On March 20, The New York Times published a Metropolitan Diary column about a group of octogenarians on their way to see Fences. While taking an escalator in a movie theater near Union Square, the women chatted about the future. “I hope I live until summer,” said one. “Why?” asked another. “Because your granddaughter is getting married?” “No!” the first woman said. “Because I want to see the Wonder Woman movie.”
That little exchange has had a big impact on Wonder Woman director Patty Jenkins. “It brought tears to my eyes,” she says. “Because I love Wonder Woman, and I have grown up seeing who else loves Wonder Woman, I know there is this huge swath of women — and men — who love Wonder Woman in this old-school way.”
On June 2, Jenkins (Monster) will unveil her action-packed ode to the iconic Amazon princess, and finally — 76 years after psychologist William Moulton Marston created her — Wonder Woman will star in her own film. The origin story tracks Princess Diana’s transformation from a young, curious, and somewhat rebellious child living on the idyllic island of Themyscira among her all-female family into a bullheaded young woman. Played with a mix of spunk and humility by Israeli actress Gal Gadot, Diana is spurred toward her destiny when Steve Trevor (Chris Pine), an American spy, crashes near the island and informs Diana of the horrors awaiting him back in World War I Europe, circa 1918. Motivated by her duty as an Amazon to protect the vulnerable, she ventures to London on a mission to kill Ares, the God of War, whom she suspects is responsible for it all.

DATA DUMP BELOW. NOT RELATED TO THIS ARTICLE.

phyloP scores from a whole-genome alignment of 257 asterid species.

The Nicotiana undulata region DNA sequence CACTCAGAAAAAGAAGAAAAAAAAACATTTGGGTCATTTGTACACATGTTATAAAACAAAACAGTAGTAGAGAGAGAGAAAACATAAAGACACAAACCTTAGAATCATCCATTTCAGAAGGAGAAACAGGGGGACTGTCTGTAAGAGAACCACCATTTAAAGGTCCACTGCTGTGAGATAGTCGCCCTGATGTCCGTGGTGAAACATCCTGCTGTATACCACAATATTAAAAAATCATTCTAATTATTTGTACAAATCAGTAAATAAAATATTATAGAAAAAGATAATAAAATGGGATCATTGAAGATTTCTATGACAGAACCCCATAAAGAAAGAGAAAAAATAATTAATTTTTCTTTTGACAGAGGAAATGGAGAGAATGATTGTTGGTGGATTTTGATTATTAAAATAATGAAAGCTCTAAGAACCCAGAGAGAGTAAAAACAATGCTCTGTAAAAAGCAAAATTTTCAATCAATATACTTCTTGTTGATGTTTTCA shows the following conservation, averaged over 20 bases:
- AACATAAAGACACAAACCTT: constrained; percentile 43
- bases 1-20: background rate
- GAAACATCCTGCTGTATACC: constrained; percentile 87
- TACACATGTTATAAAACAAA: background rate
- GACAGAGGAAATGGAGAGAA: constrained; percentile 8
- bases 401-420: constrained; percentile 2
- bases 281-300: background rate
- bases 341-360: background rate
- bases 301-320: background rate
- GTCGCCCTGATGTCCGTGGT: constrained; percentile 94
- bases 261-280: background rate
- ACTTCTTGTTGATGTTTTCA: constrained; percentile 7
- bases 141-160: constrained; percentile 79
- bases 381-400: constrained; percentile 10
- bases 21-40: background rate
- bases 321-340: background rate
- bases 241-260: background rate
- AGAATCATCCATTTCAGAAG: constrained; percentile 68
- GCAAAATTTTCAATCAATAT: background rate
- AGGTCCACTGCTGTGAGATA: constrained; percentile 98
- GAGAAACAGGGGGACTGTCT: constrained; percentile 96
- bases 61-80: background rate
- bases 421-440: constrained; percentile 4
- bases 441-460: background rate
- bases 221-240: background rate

“Diana starts more naive than most of us, but she ends more mature than most of us,” Jenkins says. “She learns that it’s not going to be at all what you think it is to be a hero, and that what it means to be loving and kind is complicated.”
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What’s even more complicated than Wonder Woman’s hero quest is the character’s decades-long journey to the screen. In this week’s cover story, we examine why Warner Bros. has made seven Superman movies since Christopher Reeve first showed audiences he could fly in 1978 and eight Batman films, but not one Wonder Woman project until last year when she debuted in D.C.’s Batman v Superman: Dawn of Justice.
We trace the studio’s efforts to tackle the Amazonian and the fits and starts along the way. Plus we take a closer look at Jenkins’ long history with the film. For more, pick up the new issue of Entertainment Weekly.